We need to put ourselves in the shoes of the tomatoes to understand what happens when we internalize the power of zero. This brings us back to Zen. Zazen is a sitting with prescribed rules, and is a major meditation method for Zen.
Zazen has detailed rules to so that people can find tranquility and peace in “emptiness” – the ultimate state that emerges when we keep reducing external stimuli, such as pleasure or distraction. Here are some rules by the Soto-shu, one of the major Zen schools in Japan that focuses on zazen as a way to pursue religious truth.
Zazen rules (according to Soto-shu)
- Use a neat and clean room that is not too cold, not too warm, nor not too dark, not too bright
- Fold legs and hands and straighten your spine
- Keep your eyes slightly open – do not focus on any particular thing but keep everything in your field of vision
- Quietly make a deep exhalation and inhalation
- Do not concentrate on any particular object or control your thought
The rules above are just a part of the entire zazen protocol, which covers everything from how to maintain your surroundings, clothes and physical condition, to how to maintain your body (head, eyes, mouth, shoulders, abdomen, back, hands, legs and so forth) and mind during zazen. It is notable that the protocol has a long list of rules to regulate one’s posture. Zen leaders knew from experience that the way you sit directly affected how keenly one could concentrate, without feeling stressed nor bored. When we cannot rely on external stimulus to keep our mind filled and placid, it has to be our body and sensory capabilities that carry the load. Therefore, every single part of our body, and its position and angle matters. While you are not allowed to talk with others during zazen, you will be communicating with your body by activating various internal instruments in order to find the optimal point of arousal where you can feel focused, and yet peaceful.
But it’s not easy to stay at the optimal level of arousal, especially if you are not trained to do so. You can ask for a warning “Katsu!” using an “awakening stick” if you go off balance and become restless or sleepy.
Image “Zazen kai meeting” courtesy of Koufukuji
The awakening stick is the only external stimulus you can access during zazen. It helps you “calibrate” your senses and body, which are busy adjusting to the new environment. They have to be independent and self-satisfying, since now they cannot count on external help. But because your body is resilient and is always capable of developing new capacities, you would need less and less “Katsu!,” as you keep practicing zazen. Eventually, you would be able to stay in your optimal position with no external help.
Conceptual state of mind during zazen
As you become used to seated meditation, it will become easier for you to keep your mind clear and focused, without feeling too bored or too stressed. In addition, you will require less and less external stimulus, such as pleasure, to maintain your focus.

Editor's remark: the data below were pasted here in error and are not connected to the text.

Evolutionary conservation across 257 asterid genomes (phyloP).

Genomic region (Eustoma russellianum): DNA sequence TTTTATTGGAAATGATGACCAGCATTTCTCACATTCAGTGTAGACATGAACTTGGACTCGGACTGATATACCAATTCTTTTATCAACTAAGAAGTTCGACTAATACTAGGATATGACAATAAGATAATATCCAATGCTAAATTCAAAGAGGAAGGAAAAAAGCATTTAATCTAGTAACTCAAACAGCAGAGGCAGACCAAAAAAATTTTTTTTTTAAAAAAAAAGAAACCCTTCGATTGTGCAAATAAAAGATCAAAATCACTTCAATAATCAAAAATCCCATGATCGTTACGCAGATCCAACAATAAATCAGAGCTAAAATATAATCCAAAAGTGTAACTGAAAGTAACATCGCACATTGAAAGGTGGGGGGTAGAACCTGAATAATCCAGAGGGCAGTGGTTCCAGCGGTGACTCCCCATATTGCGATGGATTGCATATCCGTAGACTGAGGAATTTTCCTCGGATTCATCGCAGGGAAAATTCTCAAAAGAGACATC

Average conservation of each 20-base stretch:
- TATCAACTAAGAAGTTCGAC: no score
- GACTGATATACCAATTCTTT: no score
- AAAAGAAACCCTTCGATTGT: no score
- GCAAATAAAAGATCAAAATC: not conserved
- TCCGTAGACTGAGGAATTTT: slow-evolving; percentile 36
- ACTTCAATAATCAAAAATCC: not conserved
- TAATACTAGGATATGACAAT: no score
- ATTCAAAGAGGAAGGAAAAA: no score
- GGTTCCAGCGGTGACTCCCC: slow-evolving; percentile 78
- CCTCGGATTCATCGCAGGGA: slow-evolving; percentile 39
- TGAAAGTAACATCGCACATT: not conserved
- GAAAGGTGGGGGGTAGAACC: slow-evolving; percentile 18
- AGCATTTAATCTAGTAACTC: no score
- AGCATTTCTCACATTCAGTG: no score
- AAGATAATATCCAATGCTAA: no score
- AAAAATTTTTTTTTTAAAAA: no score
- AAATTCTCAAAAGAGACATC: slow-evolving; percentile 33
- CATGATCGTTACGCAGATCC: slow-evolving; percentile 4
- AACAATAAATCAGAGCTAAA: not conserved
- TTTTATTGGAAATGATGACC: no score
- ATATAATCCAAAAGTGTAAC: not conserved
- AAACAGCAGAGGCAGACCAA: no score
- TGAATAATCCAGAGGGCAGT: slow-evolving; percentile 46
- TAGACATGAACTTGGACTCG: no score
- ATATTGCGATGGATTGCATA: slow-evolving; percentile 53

Through the zazen training, you learn how to maintain your optimal level of arousal for every part of your body and mind without relying on any external intervention.
This state can also be called mindfulness.
Do you see that mind-FULL-ness is actually achieved by “zero” – the empty state that emerges as we keep subtracting external stimuli? Fullness can arise from emptiness. What I saw in the people who appeared in Patagonia’s film “Worn Wear,” which we discussed in the Chapter 1-2 of this series, was this kind of mindfulness. The people in the film embraced raw and unaltered nature. They waded into often harsh environments, relying only on their body. And by doing so, their body and senses have become so self-reliant that they no longer need new clothes to feel boundless happiness. They are truly free.
They share something common with Zen priests, who often practiced zazen in the middle of raw nature. As they threw themselves into the heart of nature, they embraced the opportunities to face their own abilities and potential, by rejecting external help. And as they put themselves in tough situations, they discovered new and greater potential.
Ultimately, Buddhist practitioners attempted to achieve optimal arousal level literally with zero external stimulus. And the ultimate state is called Nirvana, in which you are completely free from pains and sufferings. You find completely neutral, eternal peace of mind.
This is the awakening fact that zero can trigger the boundless potential inside us. On the contrary, zero “zeros” in on unleashing our internal potential, which includes everything in our body, such as senses (vision, smell, hearing, taste and touch), muscles and mind. There may still be many abilities inside you that you don’t know yet. Each of them has enormous potential. Especially when they work in synergy (e.g. senses working with physical abilities), they elevate our state of mind.
This is the power of zero.